In March, the Georgia Supreme Court ruled unanimously that limits on jury awards in medical malpractice cases are unconstitutional.
“The very existence of the caps, in any amount, is violative of the right to trial by jury,” wrote Chief Justice Carol Hunstein. “[The cap] clearly nullifies the jury’s findings of fact regarding damages and thereby undermines the jury’s basic function.”
The ruling effectively struck down the centerpiece of Georgia’s sweeping 2005 tort reform law, Senate Bill 3, which capped noneconomic awards – including those for pain and suffering – at $350,000.
At the time SB 3 passed, supporters said it would reduce medical malpractice insurance premiums and attract doctors from across the country. However, between 2005 and 2008, premiums fell only 7 percent and the number of physicians per capita remained essentially the same.
“In simplest terms, SB 3 limited accountability for medical negligence and padded the profit margins of large insurers,” said Georgia Watch executive director Angela Speir Phelps. “This ruling stops the government from trampling on the rights of malpractice victims and our citizen juries.”
The court’s decision upholds a $1.265 million jury award to Betty Nestlehutt, a Marietta real estate agent. Nestlehutt, now 75, was left permanently disfigured after a plastic surgeon with Atlanta Oculoplastic Surgery botched what should have been a routine face-lift procedure. Nestlehutt was so severely injured that her lawyer, Adam Malone, said she had trouble leaving her house.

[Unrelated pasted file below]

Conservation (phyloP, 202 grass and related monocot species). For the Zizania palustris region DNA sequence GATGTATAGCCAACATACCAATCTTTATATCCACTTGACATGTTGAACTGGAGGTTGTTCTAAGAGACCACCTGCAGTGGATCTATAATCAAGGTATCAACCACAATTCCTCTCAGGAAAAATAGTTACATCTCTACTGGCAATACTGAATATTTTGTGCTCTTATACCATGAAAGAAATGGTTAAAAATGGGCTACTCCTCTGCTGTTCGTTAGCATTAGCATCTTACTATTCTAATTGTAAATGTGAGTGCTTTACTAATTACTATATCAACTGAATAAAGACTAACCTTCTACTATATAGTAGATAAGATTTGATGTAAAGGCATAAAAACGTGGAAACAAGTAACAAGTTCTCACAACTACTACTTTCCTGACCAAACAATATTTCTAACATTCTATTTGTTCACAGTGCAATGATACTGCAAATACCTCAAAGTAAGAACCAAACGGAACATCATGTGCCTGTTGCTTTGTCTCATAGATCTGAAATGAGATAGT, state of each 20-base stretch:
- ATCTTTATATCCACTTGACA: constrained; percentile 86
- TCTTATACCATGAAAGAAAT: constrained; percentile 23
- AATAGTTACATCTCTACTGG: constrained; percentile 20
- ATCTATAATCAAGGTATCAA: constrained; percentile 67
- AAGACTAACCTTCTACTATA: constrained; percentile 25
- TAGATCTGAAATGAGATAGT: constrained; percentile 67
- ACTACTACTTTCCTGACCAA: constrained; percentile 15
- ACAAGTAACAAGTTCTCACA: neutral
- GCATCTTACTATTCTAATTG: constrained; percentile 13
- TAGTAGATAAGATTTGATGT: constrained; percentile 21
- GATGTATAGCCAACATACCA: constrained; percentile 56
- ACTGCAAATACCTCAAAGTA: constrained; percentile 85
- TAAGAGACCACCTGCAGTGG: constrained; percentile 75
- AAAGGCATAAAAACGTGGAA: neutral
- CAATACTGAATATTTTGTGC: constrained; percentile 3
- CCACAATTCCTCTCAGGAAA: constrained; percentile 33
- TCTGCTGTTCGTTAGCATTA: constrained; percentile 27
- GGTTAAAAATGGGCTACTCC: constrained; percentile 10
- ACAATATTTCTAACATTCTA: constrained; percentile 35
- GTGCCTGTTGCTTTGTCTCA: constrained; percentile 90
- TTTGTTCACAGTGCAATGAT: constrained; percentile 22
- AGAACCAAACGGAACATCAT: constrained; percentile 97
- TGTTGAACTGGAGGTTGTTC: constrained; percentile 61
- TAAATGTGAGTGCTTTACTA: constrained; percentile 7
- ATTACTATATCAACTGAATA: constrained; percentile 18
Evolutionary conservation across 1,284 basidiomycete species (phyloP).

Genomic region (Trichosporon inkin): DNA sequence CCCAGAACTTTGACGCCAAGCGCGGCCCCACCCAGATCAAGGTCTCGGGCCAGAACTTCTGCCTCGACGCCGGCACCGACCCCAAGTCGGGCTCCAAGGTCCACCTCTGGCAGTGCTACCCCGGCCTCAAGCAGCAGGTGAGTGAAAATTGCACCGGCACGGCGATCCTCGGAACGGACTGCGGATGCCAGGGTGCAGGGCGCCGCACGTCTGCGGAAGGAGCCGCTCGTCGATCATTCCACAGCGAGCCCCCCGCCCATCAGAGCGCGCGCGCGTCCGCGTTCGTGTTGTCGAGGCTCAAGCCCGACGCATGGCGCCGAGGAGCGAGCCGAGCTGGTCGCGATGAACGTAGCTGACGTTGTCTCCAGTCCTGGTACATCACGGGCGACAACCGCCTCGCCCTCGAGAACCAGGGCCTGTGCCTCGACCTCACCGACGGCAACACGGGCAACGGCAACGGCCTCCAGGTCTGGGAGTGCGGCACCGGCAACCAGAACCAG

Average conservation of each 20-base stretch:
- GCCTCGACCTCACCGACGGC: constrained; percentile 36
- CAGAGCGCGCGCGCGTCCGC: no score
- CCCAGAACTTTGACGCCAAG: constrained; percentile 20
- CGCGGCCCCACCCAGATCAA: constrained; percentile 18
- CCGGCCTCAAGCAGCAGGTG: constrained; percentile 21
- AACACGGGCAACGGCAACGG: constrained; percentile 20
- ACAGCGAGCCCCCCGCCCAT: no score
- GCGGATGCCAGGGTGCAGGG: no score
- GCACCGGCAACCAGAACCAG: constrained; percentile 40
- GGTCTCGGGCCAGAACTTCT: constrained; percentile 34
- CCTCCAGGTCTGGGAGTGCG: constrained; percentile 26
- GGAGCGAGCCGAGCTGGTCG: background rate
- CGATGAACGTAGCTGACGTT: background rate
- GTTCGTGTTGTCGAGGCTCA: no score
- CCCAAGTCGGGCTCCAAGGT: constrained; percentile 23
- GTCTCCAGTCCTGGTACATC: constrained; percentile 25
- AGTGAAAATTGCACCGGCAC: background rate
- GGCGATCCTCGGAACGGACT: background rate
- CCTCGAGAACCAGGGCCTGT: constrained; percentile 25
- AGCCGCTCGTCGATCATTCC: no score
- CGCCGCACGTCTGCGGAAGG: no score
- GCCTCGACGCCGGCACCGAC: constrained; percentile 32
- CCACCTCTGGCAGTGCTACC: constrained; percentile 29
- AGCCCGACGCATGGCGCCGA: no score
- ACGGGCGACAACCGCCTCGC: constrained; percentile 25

Nestlehutt was awarded $900,000 for pain and suffering by a Fulton County jury. Atlanta Oculoplastic Surgery appealed that amount on grounds that it violated SB 3. The trial judge sided with the jury award and declared the $350,000 cap unconstitutional, setting the stage for the high court ruling.
Georgia Watch deputy director Danny Orrock says the Supreme Court decision protects patients and their constitutional rights.
“It restores the promise of justice for all and the rights of all Georgians – young and old, rich and poor – to access the courts,” says Orrock.
The Nestlehutt decision likely means legislators will renew efforts to impose restrictions on malpractice victims. Lawmakers are already discussing the possibility of a constitutional amendment addressing caps on damages, similar to one Texas passed in 2003.
In any case, much of SB 3 remains intact. The Supreme Court has recently upheld two key provisions of the law. The first makes it nearly impossible for patients to recover damages in cases involving emergency room care by requiring that no physician or health care provider shall be held liable unless it is proven by clear and convincing evidence that the physician or health care provider’s actions showed gross negligence. The second forces the losing side in a lawsuit to pay the other side’s legal fees, a practice that can discourage victims from bringing legitimate claims to court.
Georgia Watch remains strongly opposed to any legislation that impedes access to the courts, including measures that limit the amount an attorney can collect from a settlement.
We remain firmly committed to protecting malpractice victims and fighting for greater access to the courts.